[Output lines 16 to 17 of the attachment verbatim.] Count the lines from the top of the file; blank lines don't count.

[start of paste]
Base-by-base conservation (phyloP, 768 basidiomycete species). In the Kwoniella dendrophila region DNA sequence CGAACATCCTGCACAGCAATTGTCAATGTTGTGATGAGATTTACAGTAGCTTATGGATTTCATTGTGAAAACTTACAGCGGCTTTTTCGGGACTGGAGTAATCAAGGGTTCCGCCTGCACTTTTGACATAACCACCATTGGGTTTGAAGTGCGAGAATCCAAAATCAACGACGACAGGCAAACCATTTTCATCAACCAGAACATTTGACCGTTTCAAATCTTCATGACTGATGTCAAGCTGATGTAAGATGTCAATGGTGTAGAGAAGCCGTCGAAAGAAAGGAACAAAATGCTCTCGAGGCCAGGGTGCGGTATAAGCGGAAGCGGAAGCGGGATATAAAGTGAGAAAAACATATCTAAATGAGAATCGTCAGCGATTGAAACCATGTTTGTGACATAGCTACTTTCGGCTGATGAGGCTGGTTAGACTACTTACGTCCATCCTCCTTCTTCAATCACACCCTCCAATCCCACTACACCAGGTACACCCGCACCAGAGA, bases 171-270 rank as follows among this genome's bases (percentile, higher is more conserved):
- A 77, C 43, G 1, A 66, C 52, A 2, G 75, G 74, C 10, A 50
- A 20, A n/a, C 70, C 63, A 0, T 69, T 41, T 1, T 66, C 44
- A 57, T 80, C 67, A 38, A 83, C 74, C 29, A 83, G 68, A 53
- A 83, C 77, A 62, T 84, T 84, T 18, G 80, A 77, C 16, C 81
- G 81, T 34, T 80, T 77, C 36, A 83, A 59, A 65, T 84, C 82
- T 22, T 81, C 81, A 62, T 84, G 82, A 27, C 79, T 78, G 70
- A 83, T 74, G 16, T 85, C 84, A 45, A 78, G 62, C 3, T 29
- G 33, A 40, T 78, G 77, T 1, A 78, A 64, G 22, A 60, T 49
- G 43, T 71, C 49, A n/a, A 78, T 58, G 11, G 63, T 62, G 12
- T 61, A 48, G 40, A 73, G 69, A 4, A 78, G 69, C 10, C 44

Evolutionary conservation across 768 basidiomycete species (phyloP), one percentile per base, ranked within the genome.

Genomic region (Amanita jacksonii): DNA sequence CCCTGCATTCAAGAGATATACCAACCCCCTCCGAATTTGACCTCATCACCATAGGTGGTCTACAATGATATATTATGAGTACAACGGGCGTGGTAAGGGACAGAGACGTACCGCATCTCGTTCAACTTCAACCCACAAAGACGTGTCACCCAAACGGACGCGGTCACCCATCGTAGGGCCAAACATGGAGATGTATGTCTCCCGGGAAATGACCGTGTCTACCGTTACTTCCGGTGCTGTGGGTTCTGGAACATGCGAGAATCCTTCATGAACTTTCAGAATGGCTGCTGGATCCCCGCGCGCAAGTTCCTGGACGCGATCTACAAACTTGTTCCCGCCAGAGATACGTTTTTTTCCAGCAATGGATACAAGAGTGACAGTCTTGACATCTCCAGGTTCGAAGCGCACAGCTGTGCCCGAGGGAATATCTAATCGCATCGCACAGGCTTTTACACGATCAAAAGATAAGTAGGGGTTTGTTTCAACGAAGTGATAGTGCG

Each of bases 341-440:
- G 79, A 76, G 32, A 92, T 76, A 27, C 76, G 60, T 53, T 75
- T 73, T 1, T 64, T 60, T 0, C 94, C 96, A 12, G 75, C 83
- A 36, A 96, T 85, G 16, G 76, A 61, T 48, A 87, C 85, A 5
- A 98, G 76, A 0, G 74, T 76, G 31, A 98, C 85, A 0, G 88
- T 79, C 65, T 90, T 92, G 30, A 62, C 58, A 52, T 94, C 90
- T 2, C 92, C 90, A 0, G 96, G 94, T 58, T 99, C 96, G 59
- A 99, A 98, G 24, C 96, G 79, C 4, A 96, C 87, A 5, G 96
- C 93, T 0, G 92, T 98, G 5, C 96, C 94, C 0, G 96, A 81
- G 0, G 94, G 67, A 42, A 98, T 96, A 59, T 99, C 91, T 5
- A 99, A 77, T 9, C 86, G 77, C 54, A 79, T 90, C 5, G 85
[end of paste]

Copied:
- T 73, T 1, T 64, T 60, T 0, C 94, C 96, A 12, G 75, C 83
- A 36, A 96, T 85, G 16, G 76, A 61, T 48, A 87, C 85, A 5